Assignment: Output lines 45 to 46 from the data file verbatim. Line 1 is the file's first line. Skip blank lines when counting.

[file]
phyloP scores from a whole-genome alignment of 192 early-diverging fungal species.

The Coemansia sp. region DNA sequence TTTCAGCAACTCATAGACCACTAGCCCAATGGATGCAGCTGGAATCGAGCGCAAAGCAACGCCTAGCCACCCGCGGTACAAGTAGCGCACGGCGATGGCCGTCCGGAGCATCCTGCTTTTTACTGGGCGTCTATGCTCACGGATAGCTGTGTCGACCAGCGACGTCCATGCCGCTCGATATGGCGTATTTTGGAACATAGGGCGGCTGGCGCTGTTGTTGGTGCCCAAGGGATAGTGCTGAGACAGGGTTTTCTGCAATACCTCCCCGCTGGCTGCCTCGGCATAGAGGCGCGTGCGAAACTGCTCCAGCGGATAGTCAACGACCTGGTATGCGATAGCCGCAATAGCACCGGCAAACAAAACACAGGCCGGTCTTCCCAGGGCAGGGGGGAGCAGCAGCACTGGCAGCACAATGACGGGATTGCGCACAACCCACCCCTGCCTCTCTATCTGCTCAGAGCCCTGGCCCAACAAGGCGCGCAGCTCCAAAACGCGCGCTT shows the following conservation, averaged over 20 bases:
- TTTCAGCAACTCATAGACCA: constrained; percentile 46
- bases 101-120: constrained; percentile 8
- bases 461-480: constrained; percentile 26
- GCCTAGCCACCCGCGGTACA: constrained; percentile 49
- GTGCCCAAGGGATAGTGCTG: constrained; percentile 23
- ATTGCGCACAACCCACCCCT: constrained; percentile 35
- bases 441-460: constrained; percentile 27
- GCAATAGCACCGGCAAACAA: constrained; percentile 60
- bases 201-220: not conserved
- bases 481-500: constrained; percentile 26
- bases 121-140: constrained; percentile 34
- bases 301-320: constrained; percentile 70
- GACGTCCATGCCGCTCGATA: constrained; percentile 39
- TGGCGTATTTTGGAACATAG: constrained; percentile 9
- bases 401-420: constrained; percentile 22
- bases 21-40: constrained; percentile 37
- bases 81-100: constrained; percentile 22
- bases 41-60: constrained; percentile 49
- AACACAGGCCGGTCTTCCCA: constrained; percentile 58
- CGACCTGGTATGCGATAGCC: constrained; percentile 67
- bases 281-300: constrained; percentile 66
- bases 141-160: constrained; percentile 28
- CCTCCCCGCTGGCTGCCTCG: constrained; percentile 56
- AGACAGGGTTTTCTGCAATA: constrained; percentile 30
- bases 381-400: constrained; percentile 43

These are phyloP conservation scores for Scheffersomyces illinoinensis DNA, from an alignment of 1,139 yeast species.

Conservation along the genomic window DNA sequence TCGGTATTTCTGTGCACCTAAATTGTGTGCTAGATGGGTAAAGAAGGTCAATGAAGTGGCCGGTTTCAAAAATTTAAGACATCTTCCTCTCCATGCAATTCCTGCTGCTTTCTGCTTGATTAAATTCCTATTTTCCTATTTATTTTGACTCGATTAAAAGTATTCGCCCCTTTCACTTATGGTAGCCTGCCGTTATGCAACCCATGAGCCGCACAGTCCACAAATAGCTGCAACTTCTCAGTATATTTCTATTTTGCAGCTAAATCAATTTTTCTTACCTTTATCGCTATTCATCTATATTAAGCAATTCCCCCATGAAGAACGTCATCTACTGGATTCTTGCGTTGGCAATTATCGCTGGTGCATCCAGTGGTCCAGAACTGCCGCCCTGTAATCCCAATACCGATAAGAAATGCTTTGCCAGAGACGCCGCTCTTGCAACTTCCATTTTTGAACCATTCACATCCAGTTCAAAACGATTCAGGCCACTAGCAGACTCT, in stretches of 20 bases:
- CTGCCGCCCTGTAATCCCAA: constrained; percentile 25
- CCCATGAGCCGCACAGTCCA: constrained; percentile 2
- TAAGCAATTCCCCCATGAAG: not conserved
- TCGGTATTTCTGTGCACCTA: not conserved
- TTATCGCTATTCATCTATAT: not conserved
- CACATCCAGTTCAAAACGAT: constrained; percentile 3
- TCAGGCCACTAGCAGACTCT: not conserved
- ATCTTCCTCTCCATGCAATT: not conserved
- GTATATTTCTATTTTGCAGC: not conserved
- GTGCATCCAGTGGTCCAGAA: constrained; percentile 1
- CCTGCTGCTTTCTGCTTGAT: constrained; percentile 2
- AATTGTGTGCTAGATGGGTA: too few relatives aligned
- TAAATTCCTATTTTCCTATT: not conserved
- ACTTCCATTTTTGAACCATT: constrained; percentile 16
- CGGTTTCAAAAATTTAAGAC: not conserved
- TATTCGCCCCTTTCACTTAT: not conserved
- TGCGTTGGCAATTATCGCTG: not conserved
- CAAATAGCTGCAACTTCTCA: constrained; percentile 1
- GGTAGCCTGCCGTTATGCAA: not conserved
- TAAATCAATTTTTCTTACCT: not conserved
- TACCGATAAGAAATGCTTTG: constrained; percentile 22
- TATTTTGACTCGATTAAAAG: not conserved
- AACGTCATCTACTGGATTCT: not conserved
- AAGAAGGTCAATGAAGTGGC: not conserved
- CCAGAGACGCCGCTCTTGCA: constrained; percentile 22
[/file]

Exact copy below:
- TATTCGCCCCTTTCACTTAT: not conserved
- TGCGTTGGCAATTATCGCTG: not conserved